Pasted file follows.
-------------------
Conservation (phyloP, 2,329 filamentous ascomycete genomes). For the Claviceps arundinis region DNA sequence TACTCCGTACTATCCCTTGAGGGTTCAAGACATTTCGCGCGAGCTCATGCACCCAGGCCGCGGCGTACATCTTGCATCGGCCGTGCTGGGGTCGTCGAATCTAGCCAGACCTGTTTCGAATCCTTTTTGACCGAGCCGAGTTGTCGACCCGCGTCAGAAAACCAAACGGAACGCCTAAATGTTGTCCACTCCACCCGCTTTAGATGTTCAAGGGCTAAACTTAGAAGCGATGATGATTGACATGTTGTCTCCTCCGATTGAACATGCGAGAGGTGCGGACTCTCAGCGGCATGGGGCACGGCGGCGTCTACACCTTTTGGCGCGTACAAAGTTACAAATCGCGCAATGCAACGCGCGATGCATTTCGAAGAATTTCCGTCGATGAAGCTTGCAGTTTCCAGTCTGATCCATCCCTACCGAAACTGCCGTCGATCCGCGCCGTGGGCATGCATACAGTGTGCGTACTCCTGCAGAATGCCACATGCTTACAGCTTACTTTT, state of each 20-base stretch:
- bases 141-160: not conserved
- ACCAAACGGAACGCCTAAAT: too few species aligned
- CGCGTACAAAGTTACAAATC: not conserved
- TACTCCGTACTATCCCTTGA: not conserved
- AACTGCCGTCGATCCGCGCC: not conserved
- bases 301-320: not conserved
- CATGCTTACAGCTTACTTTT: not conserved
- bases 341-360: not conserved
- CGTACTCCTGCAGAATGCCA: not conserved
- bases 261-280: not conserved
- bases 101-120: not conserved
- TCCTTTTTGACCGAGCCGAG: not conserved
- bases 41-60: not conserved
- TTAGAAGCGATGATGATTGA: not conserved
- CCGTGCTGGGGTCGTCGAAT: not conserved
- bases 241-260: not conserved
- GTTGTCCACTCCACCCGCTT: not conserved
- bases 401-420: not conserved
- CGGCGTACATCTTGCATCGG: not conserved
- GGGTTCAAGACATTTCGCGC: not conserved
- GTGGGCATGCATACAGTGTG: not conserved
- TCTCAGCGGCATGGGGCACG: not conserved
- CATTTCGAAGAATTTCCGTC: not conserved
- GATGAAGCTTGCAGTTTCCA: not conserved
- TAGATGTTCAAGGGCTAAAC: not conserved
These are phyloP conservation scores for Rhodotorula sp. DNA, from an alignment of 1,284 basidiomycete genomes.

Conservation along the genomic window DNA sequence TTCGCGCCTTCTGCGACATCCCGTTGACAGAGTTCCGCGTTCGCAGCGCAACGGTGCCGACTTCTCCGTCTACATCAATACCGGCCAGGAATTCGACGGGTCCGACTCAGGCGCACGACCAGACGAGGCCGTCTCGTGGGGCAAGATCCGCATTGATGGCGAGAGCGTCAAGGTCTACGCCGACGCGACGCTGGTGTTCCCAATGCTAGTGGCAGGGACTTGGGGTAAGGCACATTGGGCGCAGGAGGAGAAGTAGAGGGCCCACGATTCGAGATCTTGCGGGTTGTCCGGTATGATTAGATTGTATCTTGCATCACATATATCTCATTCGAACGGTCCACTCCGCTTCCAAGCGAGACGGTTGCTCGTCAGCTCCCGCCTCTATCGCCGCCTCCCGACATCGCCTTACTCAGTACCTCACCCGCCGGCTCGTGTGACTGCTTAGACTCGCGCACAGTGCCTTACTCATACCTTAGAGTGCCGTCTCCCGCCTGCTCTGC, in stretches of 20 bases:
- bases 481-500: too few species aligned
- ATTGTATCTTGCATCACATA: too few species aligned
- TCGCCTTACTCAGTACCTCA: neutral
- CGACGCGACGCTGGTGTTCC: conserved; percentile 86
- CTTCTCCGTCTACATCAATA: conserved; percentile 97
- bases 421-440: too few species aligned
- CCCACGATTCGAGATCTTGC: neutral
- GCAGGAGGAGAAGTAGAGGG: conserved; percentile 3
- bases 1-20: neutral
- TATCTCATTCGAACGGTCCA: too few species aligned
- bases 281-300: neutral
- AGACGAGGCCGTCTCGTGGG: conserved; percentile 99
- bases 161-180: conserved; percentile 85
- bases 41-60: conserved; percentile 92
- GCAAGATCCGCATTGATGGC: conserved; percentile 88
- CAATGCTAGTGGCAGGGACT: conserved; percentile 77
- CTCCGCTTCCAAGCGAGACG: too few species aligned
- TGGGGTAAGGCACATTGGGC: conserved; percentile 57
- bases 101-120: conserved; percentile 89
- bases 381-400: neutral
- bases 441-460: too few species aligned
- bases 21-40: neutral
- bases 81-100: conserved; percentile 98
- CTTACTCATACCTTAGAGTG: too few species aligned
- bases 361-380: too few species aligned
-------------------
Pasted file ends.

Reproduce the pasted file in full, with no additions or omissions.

Conservation (phyloP, 2,329 filamentous ascomycete genomes). For the Claviceps arundinis region DNA sequence TACTCCGTACTATCCCTTGAGGGTTCAAGACATTTCGCGCGAGCTCATGCACCCAGGCCGCGGCGTACATCTTGCATCGGCCGTGCTGGGGTCGTCGAATCTAGCCAGACCTGTTTCGAATCCTTTTTGACCGAGCCGAGTTGTCGACCCGCGTCAGAAAACCAAACGGAACGCCTAAATGTTGTCCACTCCACCCGCTTTAGATGTTCAAGGGCTAAACTTAGAAGCGATGATGATTGACATGTTGTCTCCTCCGATTGAACATGCGAGAGGTGCGGACTCTCAGCGGCATGGGGCACGGCGGCGTCTACACCTTTTGGCGCGTACAAAGTTACAAATCGCGCAATGCAACGCGCGATGCATTTCGAAGAATTTCCGTCGATGAAGCTTGCAGTTTCCAGTCTGATCCATCCCTACCGAAACTGCCGTCGATCCGCGCCGTGGGCATGCATACAGTGTGCGTACTCCTGCAGAATGCCACATGCTTACAGCTTACTTTT, state of each 20-base stretch:
- bases 141-160: not conserved
- ACCAAACGGAACGCCTAAAT: too few species aligned
- CGCGTACAAAGTTACAAATC: not conserved
- TACTCCGTACTATCCCTTGA: not conserved
- AACTGCCGTCGATCCGCGCC: not conserved
- bases 301-320: not conserved
- CATGCTTACAGCTTACTTTT: not conserved
- bases 341-360: not conserved
- CGTACTCCTGCAGAATGCCA: not conserved
- bases 261-280: not conserved
- bases 101-120: not conserved
- TCCTTTTTGACCGAGCCGAG: not conserved
- bases 41-60: not conserved
- TTAGAAGCGATGATGATTGA: not conserved
- CCGTGCTGGGGTCGTCGAAT: not conserved
- bases 241-260: not conserved
- GTTGTCCACTCCACCCGCTT: not conserved
- bases 401-420: not conserved
- CGGCGTACATCTTGCATCGG: not conserved
- GGGTTCAAGACATTTCGCGC: not conserved
- GTGGGCATGCATACAGTGTG: not conserved
- TCTCAGCGGCATGGGGCACG: not conserved
- CATTTCGAAGAATTTCCGTC: not conserved
- GATGAAGCTTGCAGTTTCCA: not conserved
- TAGATGTTCAAGGGCTAAAC: not conserved
These are phyloP conservation scores for Rhodotorula sp. DNA, from an alignment of 1,284 basidiomycete genomes.

Conservation along the genomic window DNA sequence TTCGCGCCTTCTGCGACATCCCGTTGACAGAGTTCCGCGTTCGCAGCGCAACGGTGCCGACTTCTCCGTCTACATCAATACCGGCCAGGAATTCGACGGGTCCGACTCAGGCGCACGACCAGACGAGGCCGTCTCGTGGGGCAAGATCCGCATTGATGGCGAGAGCGTCAAGGTCTACGCCGACGCGACGCTGGTGTTCCCAATGCTAGTGGCAGGGACTTGGGGTAAGGCACATTGGGCGCAGGAGGAGAAGTAGAGGGCCCACGATTCGAGATCTTGCGGGTTGTCCGGTATGATTAGATTGTATCTTGCATCACATATATCTCATTCGAACGGTCCACTCCGCTTCCAAGCGAGACGGTTGCTCGTCAGCTCCCGCCTCTATCGCCGCCTCCCGACATCGCCTTACTCAGTACCTCACCCGCCGGCTCGTGTGACTGCTTAGACTCGCGCACAGTGCCTTACTCATACCTTAGAGTGCCGTCTCCCGCCTGCTCTGC, in stretches of 20 bases:
- bases 481-500: too few species aligned
- ATTGTATCTTGCATCACATA: too few species aligned
- TCGCCTTACTCAGTACCTCA: neutral
- CGACGCGACGCTGGTGTTCC: conserved; percentile 86
- CTTCTCCGTCTACATCAATA: conserved; percentile 97
- bases 421-440: too few species aligned
- CCCACGATTCGAGATCTTGC: neutral
- GCAGGAGGAGAAGTAGAGGG: conserved; percentile 3
- bases 1-20: neutral
- TATCTCATTCGAACGGTCCA: too few species aligned
- bases 281-300: neutral
- AGACGAGGCCGTCTCGTGGG: conserved; percentile 99
- bases 161-180: conserved; percentile 85
- bases 41-60: conserved; percentile 92
- GCAAGATCCGCATTGATGGC: conserved; percentile 88
- CAATGCTAGTGGCAGGGACT: conserved; percentile 77
- CTCCGCTTCCAAGCGAGACG: too few species aligned
- TGGGGTAAGGCACATTGGGC: conserved; percentile 57
- bases 101-120: conserved; percentile 89
- bases 381-400: neutral
- bases 441-460: too few species aligned
- bases 21-40: neutral
- bases 81-100: conserved; percentile 98
- CTTACTCATACCTTAGAGTG: too few species aligned
- bases 361-380: too few species aligned